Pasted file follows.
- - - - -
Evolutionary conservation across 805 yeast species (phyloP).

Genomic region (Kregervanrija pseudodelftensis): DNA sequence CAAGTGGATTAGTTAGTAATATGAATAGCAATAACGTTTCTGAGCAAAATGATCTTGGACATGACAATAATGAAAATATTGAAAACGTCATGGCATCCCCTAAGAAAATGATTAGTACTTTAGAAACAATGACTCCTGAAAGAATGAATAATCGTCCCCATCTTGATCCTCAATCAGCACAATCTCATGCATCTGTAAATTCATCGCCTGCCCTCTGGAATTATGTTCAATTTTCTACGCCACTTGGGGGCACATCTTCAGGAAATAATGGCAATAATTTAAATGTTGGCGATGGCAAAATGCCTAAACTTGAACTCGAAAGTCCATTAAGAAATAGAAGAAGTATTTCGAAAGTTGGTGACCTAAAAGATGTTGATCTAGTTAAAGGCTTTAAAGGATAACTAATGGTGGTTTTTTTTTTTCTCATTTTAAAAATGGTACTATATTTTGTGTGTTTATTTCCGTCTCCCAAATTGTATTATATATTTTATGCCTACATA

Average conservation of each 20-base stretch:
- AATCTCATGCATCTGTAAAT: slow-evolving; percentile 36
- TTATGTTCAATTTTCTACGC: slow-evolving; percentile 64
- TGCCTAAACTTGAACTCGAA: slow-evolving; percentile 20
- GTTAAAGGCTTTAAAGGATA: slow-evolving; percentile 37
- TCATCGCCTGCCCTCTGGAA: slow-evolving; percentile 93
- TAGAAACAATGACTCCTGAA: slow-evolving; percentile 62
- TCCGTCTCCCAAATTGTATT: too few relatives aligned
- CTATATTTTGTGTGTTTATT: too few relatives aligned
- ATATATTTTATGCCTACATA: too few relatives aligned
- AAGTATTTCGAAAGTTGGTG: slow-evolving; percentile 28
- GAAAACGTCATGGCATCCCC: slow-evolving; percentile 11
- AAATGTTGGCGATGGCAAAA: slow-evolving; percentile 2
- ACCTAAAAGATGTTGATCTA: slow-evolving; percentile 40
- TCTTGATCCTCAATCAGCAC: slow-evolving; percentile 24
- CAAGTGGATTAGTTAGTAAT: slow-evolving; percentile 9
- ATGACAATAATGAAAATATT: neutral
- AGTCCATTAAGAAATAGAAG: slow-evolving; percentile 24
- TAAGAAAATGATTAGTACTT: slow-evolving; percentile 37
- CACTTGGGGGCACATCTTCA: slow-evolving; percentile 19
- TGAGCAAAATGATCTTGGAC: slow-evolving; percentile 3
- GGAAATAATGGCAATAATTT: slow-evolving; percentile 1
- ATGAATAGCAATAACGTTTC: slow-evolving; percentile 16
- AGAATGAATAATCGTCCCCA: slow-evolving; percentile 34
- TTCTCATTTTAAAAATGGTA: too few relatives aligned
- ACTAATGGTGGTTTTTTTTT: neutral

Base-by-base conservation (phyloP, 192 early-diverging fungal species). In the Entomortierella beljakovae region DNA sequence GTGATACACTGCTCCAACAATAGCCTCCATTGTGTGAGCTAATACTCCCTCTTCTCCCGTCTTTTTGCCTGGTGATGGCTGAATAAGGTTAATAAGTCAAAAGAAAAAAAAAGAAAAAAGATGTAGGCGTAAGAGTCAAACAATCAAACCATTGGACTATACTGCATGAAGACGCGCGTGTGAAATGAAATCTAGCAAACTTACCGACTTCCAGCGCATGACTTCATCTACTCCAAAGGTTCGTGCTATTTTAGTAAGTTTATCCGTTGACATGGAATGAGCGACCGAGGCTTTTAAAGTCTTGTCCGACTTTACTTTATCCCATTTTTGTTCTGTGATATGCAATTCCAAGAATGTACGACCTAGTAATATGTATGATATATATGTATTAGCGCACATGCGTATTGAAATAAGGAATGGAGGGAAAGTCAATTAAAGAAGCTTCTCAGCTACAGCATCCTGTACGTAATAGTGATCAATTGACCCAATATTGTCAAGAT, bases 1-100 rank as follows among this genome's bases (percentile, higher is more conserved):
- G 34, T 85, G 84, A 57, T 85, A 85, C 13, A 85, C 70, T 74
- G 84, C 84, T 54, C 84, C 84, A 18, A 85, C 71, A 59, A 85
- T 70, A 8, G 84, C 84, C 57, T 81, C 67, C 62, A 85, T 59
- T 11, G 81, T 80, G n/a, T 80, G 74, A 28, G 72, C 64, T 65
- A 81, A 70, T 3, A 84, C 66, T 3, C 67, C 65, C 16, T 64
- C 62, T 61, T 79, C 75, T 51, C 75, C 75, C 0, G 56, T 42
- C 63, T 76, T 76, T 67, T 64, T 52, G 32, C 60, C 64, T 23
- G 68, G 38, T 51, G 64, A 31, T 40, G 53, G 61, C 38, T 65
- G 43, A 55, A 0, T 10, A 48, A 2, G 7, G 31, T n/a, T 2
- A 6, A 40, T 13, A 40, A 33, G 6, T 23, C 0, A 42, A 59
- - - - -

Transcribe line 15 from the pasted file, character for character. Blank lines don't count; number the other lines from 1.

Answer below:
- AAATGTTGGCGATGGCAAAA: slow-evolving; percentile 2